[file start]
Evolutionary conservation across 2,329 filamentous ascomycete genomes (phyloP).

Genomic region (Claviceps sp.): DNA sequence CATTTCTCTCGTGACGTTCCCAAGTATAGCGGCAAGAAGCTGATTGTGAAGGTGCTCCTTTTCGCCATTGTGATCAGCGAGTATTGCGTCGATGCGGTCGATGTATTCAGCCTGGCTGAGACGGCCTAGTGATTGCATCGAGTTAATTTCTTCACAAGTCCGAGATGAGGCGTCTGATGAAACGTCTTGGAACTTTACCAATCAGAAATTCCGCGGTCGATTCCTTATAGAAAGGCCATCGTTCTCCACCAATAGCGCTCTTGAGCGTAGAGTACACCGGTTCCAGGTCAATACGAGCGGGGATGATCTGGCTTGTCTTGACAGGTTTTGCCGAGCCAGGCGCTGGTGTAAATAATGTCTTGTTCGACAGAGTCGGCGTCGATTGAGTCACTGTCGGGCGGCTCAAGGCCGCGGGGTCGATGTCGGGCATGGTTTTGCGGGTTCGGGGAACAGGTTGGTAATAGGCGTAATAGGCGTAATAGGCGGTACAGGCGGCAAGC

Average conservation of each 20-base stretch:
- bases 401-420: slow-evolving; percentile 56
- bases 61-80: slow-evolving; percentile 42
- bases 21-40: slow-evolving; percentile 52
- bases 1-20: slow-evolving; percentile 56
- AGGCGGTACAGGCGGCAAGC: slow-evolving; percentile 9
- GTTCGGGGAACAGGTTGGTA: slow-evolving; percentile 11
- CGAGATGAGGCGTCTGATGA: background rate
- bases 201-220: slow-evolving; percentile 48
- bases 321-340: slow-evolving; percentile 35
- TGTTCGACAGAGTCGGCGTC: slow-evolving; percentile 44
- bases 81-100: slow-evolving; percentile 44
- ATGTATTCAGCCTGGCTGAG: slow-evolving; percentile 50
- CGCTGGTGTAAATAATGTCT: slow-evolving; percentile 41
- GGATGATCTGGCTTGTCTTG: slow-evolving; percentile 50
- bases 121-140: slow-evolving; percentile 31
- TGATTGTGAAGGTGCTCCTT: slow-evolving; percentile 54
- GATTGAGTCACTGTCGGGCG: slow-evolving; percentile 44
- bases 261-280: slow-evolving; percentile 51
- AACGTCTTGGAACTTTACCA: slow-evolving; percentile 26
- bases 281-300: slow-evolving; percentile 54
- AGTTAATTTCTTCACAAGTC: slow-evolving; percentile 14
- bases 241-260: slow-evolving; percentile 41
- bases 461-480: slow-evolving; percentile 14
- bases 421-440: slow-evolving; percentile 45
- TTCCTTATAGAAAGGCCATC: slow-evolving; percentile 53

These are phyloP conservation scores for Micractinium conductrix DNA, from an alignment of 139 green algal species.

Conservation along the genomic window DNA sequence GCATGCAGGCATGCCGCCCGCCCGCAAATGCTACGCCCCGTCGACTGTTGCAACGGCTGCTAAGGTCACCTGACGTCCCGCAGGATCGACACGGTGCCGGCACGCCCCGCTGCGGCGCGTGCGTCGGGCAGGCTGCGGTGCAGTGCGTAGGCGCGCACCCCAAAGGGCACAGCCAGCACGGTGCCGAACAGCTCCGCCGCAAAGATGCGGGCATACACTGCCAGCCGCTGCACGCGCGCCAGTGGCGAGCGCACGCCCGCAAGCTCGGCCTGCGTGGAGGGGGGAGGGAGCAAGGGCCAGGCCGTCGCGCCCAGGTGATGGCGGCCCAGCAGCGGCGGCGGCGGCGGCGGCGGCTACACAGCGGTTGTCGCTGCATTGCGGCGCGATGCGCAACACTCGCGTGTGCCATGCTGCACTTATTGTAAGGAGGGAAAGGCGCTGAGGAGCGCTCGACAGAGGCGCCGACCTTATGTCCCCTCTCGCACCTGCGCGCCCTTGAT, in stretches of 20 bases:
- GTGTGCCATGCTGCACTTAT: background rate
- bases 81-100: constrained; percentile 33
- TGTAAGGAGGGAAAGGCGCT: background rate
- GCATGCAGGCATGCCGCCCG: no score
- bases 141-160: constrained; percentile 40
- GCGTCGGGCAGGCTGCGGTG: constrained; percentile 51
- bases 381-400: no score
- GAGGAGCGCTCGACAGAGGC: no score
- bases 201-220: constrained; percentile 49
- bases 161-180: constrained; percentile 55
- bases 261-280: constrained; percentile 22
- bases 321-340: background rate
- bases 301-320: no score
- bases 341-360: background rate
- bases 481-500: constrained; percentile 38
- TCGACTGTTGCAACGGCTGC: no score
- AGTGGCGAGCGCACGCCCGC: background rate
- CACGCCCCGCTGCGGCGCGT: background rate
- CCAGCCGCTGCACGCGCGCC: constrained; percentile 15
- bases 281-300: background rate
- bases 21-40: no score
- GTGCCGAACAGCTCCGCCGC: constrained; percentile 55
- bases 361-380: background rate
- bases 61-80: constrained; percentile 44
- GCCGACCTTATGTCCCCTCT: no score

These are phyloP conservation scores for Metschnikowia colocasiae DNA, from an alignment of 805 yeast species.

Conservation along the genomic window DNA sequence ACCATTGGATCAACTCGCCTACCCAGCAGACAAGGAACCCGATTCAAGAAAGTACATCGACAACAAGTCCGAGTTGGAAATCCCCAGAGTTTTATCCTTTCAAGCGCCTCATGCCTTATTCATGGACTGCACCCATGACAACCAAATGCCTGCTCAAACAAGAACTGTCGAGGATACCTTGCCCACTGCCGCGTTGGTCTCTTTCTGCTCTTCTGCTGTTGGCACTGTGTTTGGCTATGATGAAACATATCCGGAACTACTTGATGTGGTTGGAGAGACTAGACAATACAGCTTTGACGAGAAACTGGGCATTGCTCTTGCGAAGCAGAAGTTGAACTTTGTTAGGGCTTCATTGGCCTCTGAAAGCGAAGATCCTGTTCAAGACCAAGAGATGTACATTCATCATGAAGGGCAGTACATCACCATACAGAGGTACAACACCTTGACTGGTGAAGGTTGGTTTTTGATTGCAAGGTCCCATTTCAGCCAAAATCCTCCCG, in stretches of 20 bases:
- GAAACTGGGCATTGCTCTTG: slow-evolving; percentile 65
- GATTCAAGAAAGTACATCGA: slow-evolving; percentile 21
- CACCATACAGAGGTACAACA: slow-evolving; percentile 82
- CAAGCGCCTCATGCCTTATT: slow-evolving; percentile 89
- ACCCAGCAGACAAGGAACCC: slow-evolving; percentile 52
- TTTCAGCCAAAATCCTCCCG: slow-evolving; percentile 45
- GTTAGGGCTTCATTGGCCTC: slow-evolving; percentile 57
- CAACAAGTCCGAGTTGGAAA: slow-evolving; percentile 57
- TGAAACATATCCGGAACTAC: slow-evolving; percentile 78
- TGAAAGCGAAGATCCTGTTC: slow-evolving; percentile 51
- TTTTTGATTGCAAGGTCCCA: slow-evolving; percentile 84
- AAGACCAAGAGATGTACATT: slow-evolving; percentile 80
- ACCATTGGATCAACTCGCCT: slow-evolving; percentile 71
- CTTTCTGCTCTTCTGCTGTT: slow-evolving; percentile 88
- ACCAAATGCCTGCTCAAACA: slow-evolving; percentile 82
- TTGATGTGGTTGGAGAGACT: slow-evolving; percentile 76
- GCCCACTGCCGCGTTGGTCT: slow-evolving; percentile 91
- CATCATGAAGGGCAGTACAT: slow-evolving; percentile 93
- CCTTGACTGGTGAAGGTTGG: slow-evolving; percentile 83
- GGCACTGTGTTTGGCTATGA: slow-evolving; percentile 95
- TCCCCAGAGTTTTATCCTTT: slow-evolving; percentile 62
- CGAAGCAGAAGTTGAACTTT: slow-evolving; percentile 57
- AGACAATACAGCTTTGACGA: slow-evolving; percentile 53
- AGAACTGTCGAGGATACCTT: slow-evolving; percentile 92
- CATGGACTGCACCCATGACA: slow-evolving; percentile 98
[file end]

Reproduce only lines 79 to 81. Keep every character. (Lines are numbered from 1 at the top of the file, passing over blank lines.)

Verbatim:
- CGAAGCAGAAGTTGAACTTT: slow-evolving; percentile 57
- AGACAATACAGCTTTGACGA: slow-evolving; percentile 53
- AGAACTGTCGAGGATACCTT: slow-evolving; percentile 92